Georgia dodges disaster in a “tipping point” summer
By Tom Baxter
At summer’s end, Georgians have a lot to be thankful for, though most of us may not know it.
The Washington Post reported Saturday that 32 percent of Americans live in counties which have been declared disaster areas over the past three months. Earlier this year, eight Georgia counties got federal emergency declarations after a wave of spring tornadoes struck the state, but we’ve been spared the worst of a summer of devastating weather-related disasters.
Hurricanes, floods and forest fires have dominated the evening news, but by far the greatest number of deaths — estimated at 800 as of July — were the result of the unprecedented heat wave which sent temperatures into triple digits in the Pacific Northwest and Canada. A lot of people who had never needed air conditioning simply died in their homes, with no dramatic news footage to mark their passage.
Georgia’s coast lies more westward than its neighbors, giving some protection from Atlantic storms, and this year Ida, the big Gulf Coast hurricane, swept lightly by the state on its way to more havoc in the Northeast. The rain we got may even have helped prevent the conditions which caused forest fires elsewhere.
But as people in central Tennessee and New York City learned this summer, the map of where disasters can happen has expanded dramatically, and sooner or later it will affect us more directly.
There used to be a newspaper maxim that one murder in your home town was as big a story as 10 in your state, and so on. It’s more complicated than that, especially in the internet age, but the truth that underlies that formula continues to have a big effect on how the news about climate and weather is being reported.
Stories that happen in New York and Washington generally trump the rules of distance, so Hurricane Henri, which pounded the East Coast with no direct fatalities, received greater notice than the flash flood which killed 22 people around Waverly, Tenn. There is more than the death toll which makes this the bigger story: this level of flooding in Central Tennessee is so rare the government has no records with which to compare it.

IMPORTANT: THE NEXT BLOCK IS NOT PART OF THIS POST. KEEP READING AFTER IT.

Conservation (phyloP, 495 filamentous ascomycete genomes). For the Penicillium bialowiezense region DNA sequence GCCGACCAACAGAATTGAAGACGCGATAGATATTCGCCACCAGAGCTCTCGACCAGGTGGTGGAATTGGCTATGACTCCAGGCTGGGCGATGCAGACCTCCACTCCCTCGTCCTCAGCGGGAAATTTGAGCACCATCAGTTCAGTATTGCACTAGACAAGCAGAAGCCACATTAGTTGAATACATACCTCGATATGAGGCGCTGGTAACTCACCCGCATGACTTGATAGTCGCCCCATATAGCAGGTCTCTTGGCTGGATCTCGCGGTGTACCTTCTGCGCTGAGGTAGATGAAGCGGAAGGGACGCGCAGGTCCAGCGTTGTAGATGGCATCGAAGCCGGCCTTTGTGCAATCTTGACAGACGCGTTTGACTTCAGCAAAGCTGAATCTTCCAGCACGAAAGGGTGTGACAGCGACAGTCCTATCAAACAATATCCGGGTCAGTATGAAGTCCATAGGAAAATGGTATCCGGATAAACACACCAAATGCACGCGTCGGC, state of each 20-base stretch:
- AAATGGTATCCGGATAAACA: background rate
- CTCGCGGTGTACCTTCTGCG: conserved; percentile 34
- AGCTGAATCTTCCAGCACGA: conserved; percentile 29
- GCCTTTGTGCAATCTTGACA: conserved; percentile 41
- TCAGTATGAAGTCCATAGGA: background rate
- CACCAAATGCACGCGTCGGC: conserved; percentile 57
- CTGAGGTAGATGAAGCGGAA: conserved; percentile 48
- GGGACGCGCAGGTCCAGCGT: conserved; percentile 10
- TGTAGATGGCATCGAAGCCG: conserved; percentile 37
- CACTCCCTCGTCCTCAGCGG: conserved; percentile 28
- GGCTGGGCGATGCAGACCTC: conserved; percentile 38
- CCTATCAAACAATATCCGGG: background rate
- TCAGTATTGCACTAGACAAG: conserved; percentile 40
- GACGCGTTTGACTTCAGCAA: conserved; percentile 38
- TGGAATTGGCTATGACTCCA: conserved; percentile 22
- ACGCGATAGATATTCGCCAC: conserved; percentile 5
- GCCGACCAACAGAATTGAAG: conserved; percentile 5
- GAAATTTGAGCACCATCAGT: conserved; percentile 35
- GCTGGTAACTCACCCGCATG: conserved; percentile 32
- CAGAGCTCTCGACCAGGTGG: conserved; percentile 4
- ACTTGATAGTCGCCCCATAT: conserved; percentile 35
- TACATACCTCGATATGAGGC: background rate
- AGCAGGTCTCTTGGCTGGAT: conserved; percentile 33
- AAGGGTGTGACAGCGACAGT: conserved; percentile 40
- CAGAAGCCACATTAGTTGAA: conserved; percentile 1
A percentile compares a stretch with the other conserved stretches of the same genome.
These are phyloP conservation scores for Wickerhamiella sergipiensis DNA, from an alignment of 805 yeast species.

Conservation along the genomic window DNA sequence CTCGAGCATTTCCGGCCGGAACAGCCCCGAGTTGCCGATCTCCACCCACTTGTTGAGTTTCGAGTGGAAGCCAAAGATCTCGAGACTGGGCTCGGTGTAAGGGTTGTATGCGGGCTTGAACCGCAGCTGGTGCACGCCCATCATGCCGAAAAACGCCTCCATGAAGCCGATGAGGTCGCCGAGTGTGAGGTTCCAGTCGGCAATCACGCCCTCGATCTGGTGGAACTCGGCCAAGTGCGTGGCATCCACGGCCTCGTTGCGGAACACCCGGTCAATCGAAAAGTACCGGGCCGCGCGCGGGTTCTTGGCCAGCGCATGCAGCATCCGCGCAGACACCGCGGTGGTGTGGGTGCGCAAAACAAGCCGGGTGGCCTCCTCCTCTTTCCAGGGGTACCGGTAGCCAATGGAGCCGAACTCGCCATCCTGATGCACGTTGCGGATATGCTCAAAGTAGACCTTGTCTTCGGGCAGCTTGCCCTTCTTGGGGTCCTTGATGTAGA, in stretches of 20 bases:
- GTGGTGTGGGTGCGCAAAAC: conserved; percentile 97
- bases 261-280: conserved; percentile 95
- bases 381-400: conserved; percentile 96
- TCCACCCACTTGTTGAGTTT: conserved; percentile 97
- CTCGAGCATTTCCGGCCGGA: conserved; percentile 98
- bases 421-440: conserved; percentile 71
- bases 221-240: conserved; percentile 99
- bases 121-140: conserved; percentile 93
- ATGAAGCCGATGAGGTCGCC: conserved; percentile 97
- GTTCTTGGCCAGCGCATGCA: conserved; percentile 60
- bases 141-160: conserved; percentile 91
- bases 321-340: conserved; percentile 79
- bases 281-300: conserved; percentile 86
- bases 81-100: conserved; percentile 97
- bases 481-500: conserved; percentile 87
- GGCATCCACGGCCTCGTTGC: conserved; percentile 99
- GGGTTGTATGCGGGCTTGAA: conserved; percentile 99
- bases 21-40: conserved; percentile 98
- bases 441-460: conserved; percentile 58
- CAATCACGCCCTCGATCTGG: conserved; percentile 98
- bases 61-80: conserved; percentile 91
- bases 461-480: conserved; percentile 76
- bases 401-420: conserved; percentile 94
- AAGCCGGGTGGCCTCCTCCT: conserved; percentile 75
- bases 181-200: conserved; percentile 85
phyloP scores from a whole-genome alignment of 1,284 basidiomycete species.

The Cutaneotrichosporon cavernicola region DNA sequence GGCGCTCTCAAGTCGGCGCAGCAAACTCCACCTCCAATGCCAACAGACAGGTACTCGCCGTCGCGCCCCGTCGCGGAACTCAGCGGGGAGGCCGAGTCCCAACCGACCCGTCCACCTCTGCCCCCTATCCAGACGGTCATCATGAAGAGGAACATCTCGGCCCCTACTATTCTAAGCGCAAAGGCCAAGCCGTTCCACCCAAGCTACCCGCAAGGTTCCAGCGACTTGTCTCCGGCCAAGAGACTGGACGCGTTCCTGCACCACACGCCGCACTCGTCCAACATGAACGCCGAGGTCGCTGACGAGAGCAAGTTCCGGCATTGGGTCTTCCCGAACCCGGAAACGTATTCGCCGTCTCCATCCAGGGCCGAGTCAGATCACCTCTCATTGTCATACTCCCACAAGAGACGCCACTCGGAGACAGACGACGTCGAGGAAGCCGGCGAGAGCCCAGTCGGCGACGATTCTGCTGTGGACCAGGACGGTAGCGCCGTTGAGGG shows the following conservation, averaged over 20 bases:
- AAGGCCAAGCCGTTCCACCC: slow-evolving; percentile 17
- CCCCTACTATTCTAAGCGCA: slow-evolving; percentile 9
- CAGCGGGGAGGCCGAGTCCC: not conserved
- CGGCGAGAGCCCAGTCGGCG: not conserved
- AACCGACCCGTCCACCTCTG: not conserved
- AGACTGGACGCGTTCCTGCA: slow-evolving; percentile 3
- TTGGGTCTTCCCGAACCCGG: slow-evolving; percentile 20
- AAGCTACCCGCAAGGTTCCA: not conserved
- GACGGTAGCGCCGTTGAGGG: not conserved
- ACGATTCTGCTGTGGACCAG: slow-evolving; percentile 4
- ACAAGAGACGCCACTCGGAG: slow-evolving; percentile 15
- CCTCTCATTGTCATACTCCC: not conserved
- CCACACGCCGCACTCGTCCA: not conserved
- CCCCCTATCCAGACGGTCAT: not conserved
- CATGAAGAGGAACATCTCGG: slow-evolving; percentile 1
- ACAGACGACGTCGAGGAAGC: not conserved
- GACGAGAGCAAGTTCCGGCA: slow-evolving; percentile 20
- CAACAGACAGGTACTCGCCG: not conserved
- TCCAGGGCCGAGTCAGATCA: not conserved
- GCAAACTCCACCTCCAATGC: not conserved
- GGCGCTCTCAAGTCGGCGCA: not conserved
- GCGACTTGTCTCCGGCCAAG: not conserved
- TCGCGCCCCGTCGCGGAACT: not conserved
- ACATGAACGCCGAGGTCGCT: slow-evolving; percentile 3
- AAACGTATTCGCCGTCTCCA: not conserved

It’s also usually the case that the next murder is less news than the first one, at least until quite a few more have accumulated. This is especially true when the distance rule is also at play. You may have seen a few stories earlier in the summer about the big flood in Germany and Belgium, maybe even the fires in Greece and Turkey. There’s less about the flooding happening now in Spain, or the fires that ravaged the Jerusalem Hills.
We’ve heard even less about the biggest story of all: the wildfires in Siberia which are greater than all the other wildfires in the world this summer combined. It’s hard to find consistent estimates of the scale of these fires, but we know that at a time when the race to cut emissions is quickening, these fires have released more emissions than most European nations do in a year.
The scale of weather-related disasters had led to predictions this summer will be a tipping point in the national debate about climate change. The history of tipping points during the pandemic offers a useful way of judging what that means.
In the sense that some things about COVID-19, vaccines and the value of prevention methods have been documented in such grim detail they are no longer debated, you might say there’s been a tipping point. You don’t see those Facebook memes anymore that purported to show the virus was no worse than the flu.
But the debate endures, over masks in school, ivermectin, and vaccine passports, moving from one opportunity to the next with the efficiency of a virus. The debate over climate change isn’t likely to be much different. In both cases, the true shock of recognition occurs at the local level: the overflowing hospitals, the burned-out Western towns, the Louisiana parishes still struggling to clear streets and roads, the schools forced to revert to virtual. That’s where the real tipping points are likely to happen.